Asked about the transparency idea, a Twitter spokesperson pointed to a recent company report that said: “Twitter is committed to the open exchange of information.”
Facebook, Google, and Twitter make money by selling users’ attention to advertisers. The companies do most of their digital business via algorithms—the complex instructions that tell computers how to select and rank content. For all their subtlety, though, algorithms sometimes elevate clearly false information. Without pretending that algorithms can be perfected—they’re human constructions, after all—it’s not too much to expect the internet companies to improve them with maximum urgency.
Consider one recent example involving Google. In April the company said on an in-house blog that 0.25 percent of searches—meaning millions per day—had been “returning offensive or clearly misleading content.” In one illustration in December 2016, the very first result for the search, “Did the Holocaust happen?” was a page from the neo-Nazi site Stormfront offering the “top 10 reasons why the Holocaust didn’t happen.” Alarmed by that and similar incidents, Google launched an algorithm scrubbing called Project Owl. In April, Google announced it had made false information “less likely to appear.”
The company didn’t provide a new rate for misleading content to compare with the 0.25 percent figure, but by one admittedly anecdotal measure, Project Owl seems to have had some effect. I Googled, “Did the Holocaust happen?” on Nov. 9. A site devoted to “combating Holocaust denial” led the results; Stormfront’s opposite message didn’t surface until the middle of the fourth page. The drive for more refined algorithms needs to be accelerated. A Google spokesperson said via email: “While we’ve made good progress, we recognize there’s more to do.”
In some markets, Facebook has been experimenting with a fact-checking function to keep its News Feed honest. Based on user reports and other signals, the company says it sends stories to third-party fact checkers such as PolitiFact. When they question a story, Facebook notifies users it has been “disputed” and discourages sharing. “We already do a lot when it comes to the security and safety of our community,” a Facebook spokesperson said via email. Now the fact-checking program and others like it deserve to be expanded and imitated elsewhere.
When it comes to violent incitement, the search and social network companies face a whack-a-mole problem: They’re continually taking down extremist videos, only to see copies re-uploaded. In response, Facebook, Google’s YouTube video site, and Twitter are experimenting with a technique called “hashing,” which allows the companies to track the digital fingerprints of copied videos so they can be automatically removed. YouTube used hashing recently to take down tens of thousands of sermons by Anwar al-Awlaki, an American-born cleric notorious for terrorist recruiting who was killed in a U.S. drone strike in 2011.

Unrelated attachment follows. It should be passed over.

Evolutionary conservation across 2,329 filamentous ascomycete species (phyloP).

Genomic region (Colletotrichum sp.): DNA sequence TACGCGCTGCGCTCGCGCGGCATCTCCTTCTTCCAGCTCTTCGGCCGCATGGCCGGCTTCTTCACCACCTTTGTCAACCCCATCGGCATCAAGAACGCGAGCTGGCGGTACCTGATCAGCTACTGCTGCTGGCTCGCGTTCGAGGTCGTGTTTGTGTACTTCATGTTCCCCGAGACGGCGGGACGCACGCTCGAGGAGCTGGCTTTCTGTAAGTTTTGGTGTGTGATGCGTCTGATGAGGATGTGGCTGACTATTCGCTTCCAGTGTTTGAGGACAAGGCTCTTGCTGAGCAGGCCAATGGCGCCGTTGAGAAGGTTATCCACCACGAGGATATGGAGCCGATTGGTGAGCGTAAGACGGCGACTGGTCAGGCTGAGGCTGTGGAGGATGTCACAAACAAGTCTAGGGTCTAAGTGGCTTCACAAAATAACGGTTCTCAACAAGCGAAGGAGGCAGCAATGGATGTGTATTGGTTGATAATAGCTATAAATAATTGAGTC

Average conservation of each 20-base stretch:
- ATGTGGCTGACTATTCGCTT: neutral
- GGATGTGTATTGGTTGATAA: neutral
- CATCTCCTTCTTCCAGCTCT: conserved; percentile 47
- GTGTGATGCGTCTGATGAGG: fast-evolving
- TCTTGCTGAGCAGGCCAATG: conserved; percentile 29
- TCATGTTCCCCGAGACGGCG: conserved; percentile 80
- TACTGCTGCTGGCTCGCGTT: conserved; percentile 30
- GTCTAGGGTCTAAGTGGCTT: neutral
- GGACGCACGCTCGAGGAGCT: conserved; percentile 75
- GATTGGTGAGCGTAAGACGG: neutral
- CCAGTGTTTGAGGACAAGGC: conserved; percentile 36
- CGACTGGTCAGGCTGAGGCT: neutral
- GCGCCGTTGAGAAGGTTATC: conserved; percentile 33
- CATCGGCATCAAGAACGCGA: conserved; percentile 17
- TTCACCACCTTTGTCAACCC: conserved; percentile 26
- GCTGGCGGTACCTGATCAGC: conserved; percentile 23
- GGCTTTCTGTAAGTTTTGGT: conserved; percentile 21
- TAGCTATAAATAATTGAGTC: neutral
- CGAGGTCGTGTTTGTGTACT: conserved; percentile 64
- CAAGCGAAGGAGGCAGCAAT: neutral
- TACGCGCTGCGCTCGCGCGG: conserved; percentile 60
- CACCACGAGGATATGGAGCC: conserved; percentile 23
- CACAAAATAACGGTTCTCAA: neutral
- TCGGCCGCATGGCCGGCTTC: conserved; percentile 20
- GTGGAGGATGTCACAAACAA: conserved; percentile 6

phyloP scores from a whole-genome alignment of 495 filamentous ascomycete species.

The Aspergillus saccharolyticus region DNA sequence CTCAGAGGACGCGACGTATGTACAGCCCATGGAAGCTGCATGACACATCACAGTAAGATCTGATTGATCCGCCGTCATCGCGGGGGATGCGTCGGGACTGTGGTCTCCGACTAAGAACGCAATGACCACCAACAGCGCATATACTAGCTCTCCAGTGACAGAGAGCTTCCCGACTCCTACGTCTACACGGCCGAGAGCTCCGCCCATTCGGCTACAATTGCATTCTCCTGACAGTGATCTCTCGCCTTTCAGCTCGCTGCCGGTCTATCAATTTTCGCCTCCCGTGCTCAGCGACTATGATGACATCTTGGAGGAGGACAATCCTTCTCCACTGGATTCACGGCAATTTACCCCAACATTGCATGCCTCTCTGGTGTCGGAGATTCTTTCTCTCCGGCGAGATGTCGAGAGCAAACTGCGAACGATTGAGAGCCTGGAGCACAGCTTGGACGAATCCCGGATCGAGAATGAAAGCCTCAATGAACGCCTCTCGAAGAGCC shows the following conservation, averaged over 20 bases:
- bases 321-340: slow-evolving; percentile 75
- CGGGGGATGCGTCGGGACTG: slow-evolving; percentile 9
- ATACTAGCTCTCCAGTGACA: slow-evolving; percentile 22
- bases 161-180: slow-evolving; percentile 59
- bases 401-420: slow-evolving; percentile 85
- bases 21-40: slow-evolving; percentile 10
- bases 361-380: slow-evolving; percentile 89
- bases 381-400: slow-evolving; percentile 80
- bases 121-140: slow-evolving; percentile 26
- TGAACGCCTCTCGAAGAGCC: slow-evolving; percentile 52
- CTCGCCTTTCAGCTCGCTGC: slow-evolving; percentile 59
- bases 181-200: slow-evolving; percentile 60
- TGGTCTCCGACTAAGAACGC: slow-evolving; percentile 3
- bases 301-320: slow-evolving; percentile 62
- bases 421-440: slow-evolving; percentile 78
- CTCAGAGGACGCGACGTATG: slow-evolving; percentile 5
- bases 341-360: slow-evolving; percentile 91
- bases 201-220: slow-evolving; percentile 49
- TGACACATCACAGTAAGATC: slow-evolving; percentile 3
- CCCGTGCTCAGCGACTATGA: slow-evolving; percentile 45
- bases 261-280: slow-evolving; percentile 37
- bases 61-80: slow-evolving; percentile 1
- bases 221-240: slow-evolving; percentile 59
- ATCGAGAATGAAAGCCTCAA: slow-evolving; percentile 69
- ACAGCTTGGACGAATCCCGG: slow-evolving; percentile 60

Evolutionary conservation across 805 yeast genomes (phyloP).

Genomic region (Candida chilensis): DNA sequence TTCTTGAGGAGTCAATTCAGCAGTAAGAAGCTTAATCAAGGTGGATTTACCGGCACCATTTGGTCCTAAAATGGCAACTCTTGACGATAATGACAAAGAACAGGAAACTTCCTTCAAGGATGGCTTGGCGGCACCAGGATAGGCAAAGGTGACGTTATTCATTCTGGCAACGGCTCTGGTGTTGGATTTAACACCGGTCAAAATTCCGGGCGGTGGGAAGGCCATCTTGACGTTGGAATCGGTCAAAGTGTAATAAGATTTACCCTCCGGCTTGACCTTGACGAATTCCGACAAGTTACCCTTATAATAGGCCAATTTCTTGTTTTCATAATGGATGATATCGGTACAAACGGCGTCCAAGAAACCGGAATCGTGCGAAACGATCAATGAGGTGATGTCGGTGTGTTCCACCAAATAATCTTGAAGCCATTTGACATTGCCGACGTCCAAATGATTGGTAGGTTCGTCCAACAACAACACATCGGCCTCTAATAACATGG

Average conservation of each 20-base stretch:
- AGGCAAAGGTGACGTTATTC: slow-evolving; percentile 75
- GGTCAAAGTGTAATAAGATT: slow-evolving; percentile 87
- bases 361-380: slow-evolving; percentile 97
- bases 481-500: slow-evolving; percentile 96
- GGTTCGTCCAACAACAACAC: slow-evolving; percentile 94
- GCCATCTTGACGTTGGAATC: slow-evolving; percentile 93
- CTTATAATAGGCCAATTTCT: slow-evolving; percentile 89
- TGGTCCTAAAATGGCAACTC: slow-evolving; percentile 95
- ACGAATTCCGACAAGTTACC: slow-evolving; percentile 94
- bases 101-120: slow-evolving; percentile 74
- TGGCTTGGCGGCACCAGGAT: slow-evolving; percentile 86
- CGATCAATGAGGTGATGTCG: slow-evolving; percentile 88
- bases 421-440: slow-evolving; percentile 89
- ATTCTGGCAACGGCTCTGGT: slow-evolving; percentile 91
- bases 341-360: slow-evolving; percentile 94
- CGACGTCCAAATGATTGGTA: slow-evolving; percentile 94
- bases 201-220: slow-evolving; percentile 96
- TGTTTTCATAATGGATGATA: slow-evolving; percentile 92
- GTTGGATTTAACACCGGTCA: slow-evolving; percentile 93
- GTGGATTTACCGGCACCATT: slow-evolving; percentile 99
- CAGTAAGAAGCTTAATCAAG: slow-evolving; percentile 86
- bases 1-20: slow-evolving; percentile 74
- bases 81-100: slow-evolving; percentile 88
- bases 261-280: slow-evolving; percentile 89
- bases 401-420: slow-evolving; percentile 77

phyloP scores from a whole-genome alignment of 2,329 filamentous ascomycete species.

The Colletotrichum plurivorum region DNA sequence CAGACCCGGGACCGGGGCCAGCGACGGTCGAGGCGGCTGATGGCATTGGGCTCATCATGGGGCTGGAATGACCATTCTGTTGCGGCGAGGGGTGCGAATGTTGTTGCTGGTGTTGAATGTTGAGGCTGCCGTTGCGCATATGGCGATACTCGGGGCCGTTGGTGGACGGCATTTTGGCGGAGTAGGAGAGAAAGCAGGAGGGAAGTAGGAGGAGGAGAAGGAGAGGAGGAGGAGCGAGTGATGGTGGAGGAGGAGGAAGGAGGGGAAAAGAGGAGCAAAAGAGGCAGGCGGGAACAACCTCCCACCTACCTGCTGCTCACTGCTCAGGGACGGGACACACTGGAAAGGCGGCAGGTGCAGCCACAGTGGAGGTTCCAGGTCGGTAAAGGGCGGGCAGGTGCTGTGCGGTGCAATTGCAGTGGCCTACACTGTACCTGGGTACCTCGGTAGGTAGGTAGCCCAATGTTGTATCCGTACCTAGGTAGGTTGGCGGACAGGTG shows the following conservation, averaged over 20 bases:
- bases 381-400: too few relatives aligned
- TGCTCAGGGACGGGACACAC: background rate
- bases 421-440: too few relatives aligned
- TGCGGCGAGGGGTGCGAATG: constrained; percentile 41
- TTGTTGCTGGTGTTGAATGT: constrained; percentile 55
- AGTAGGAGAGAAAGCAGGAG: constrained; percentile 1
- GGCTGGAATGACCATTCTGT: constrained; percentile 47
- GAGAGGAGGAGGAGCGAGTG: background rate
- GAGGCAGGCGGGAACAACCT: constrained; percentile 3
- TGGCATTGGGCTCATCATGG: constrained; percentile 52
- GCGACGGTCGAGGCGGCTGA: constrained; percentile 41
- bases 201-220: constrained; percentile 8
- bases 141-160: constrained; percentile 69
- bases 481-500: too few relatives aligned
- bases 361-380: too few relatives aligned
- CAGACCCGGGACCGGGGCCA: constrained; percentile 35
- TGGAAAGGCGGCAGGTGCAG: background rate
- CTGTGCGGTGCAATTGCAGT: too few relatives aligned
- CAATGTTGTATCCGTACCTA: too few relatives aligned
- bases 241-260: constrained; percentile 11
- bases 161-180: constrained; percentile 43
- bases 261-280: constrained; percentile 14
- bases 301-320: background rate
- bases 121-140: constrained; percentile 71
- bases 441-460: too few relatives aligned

In August, YouTube toughened its stance toward videos that contain inflammatory religious or supremacist content but do not qualify for removal. Such material now comes with a warning and isn’t eligible for recommended status, likes, or comments. Borderline videos also are harder to find via search and can’t have ads sold next to them.
In a related experiment, a Google affiliate has developed a tool called the Redirect Method that can detect a user’s possible extremist sympathies based on their search words. Once it has identified such a person, the tool redirects them to videos that show terrorist brutality in an unflattering light. Over the course of a recent eight-week trial run, some 300,000 people watched videos suggested to them by the Redirect Method for a total of more than half a million minutes.
As these illustrations show, the digital platform companies are willing and able to improve, but they need to step up the pace, breadth, and intensity of their efforts. Facebook announced at the congressional hearings that by late 2018 it would double to 20,000 the number of employees and contractors working on “security and safety.” Chief Executive Officer Mark Zuckerberg told investors on Nov. 1 such expenses would “impact our profitability.”
That’s easier for a CEO to say, of course, on a day when his company releases blockbuster results. For its third quarter, Facebook earned $4.7 billion, up 79 percent. “Protecting our community is more important than maximizing our profits,” Zuckerberg also said. But that’s a false dichotomy. In the long run, the internet companies will retain users and advertisers only if they avoid being swamped by objectionable content. The path to profits points toward doing the right thing.
Barrett, a former Bloomberg Businessweek writer, is deputy director of the NYU Stern Center for Business and Human Rights.